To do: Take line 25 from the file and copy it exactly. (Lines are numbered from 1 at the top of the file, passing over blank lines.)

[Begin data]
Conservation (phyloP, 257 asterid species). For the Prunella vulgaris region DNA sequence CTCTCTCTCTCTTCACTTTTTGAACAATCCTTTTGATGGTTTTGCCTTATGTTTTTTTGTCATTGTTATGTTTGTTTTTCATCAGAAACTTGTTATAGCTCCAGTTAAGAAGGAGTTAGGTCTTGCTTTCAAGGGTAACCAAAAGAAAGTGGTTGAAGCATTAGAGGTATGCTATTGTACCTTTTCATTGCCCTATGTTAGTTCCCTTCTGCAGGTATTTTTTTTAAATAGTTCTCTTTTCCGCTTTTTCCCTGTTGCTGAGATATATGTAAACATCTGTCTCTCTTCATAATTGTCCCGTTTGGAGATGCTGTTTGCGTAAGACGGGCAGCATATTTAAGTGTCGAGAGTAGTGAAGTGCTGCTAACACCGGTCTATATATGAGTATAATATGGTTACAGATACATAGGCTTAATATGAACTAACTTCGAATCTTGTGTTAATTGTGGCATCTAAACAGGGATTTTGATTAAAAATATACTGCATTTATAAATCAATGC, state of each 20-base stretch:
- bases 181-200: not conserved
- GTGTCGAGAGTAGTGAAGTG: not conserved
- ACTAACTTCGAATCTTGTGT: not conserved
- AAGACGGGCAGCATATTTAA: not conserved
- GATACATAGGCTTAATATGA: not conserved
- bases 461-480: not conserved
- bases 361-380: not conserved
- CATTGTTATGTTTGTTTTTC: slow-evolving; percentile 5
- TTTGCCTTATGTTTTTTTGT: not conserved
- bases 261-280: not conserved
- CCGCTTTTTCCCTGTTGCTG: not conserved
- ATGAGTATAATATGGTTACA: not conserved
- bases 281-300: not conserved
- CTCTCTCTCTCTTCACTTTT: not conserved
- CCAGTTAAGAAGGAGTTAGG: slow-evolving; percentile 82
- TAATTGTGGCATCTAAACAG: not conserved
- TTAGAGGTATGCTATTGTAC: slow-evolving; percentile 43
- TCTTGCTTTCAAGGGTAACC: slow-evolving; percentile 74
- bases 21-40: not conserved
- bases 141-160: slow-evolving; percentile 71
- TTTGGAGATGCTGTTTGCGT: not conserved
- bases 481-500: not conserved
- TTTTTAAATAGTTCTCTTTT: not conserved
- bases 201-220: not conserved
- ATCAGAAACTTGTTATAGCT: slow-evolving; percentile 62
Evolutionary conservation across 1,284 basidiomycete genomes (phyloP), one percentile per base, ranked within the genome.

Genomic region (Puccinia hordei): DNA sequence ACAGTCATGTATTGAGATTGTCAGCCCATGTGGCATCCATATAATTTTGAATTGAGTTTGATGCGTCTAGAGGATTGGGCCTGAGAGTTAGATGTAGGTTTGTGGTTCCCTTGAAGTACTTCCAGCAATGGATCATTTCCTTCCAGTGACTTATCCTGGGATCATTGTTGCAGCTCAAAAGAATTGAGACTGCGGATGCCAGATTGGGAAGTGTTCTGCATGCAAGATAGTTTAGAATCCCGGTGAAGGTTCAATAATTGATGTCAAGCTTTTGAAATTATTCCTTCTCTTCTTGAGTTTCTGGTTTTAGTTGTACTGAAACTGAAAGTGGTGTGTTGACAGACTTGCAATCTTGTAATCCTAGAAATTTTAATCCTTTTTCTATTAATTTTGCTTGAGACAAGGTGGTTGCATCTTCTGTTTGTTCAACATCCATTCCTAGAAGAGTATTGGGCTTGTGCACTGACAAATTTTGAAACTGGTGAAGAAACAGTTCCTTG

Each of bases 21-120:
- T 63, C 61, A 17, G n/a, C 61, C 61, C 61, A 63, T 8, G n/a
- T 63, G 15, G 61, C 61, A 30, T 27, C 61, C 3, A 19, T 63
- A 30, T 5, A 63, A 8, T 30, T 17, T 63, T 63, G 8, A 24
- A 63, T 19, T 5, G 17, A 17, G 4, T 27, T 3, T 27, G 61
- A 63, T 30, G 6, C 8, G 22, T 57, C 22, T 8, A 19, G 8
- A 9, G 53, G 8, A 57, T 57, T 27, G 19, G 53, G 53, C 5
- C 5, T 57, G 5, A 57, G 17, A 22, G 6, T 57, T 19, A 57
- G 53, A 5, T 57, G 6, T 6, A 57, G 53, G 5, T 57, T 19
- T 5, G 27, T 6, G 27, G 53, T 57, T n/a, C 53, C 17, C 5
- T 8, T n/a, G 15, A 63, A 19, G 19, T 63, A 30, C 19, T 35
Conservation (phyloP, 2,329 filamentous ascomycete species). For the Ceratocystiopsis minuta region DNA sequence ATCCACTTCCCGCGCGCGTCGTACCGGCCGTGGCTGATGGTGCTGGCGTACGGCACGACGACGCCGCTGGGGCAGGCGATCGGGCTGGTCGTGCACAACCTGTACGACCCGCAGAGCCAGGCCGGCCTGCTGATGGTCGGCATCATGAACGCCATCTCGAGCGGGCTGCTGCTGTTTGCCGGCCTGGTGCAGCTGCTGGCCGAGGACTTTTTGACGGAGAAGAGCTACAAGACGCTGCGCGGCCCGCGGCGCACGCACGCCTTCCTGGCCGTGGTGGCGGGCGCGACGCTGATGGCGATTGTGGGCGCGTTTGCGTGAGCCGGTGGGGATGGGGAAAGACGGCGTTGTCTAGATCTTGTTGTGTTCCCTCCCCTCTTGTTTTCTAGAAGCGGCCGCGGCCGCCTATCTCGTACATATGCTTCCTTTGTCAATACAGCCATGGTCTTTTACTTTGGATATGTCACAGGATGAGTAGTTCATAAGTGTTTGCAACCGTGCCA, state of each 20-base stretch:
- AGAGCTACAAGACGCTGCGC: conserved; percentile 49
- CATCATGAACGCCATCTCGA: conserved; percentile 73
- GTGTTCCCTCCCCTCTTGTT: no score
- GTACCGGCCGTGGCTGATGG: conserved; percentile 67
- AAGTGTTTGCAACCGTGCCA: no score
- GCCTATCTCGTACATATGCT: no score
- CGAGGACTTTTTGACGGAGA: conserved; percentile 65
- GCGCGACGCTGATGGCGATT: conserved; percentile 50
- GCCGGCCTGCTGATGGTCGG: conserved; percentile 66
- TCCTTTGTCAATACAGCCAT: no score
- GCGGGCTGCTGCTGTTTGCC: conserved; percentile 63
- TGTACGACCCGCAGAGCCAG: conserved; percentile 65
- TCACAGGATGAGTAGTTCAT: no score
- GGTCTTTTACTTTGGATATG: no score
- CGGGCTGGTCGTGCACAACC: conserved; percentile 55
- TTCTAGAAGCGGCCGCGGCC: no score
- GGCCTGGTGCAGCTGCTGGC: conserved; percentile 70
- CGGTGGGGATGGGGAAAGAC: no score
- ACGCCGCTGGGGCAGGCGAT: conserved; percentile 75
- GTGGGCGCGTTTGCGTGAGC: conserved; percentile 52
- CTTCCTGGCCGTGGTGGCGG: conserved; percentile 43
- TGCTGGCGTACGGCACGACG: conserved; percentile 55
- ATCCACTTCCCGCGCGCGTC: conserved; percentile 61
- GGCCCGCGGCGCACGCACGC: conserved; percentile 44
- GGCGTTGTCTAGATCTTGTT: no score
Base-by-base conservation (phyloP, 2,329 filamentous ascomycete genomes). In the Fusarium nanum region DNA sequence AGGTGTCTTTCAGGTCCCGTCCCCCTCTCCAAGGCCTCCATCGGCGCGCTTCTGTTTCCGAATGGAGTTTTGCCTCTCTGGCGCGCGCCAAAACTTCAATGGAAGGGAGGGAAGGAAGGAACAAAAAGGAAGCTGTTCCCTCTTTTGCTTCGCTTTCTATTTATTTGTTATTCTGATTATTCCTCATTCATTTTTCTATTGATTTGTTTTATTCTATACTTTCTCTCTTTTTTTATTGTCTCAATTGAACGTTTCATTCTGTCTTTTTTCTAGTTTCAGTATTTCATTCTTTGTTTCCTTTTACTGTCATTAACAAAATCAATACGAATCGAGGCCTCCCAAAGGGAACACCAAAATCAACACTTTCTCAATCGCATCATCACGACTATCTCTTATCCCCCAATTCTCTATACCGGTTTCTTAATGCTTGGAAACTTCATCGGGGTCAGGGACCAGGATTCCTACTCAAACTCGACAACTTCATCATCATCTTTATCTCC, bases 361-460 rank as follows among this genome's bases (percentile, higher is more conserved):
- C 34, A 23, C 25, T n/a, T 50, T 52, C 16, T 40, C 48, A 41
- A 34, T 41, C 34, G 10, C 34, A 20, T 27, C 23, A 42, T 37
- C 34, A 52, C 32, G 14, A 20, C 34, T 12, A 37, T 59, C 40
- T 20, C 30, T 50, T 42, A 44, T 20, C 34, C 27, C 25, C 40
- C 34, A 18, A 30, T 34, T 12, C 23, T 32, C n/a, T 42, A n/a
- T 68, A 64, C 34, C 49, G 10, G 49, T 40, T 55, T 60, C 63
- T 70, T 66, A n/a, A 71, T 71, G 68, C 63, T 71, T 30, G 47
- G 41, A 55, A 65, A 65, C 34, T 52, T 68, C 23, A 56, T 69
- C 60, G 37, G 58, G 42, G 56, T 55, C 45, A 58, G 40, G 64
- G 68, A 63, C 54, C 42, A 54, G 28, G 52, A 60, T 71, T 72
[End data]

- bases 201-220: not conserved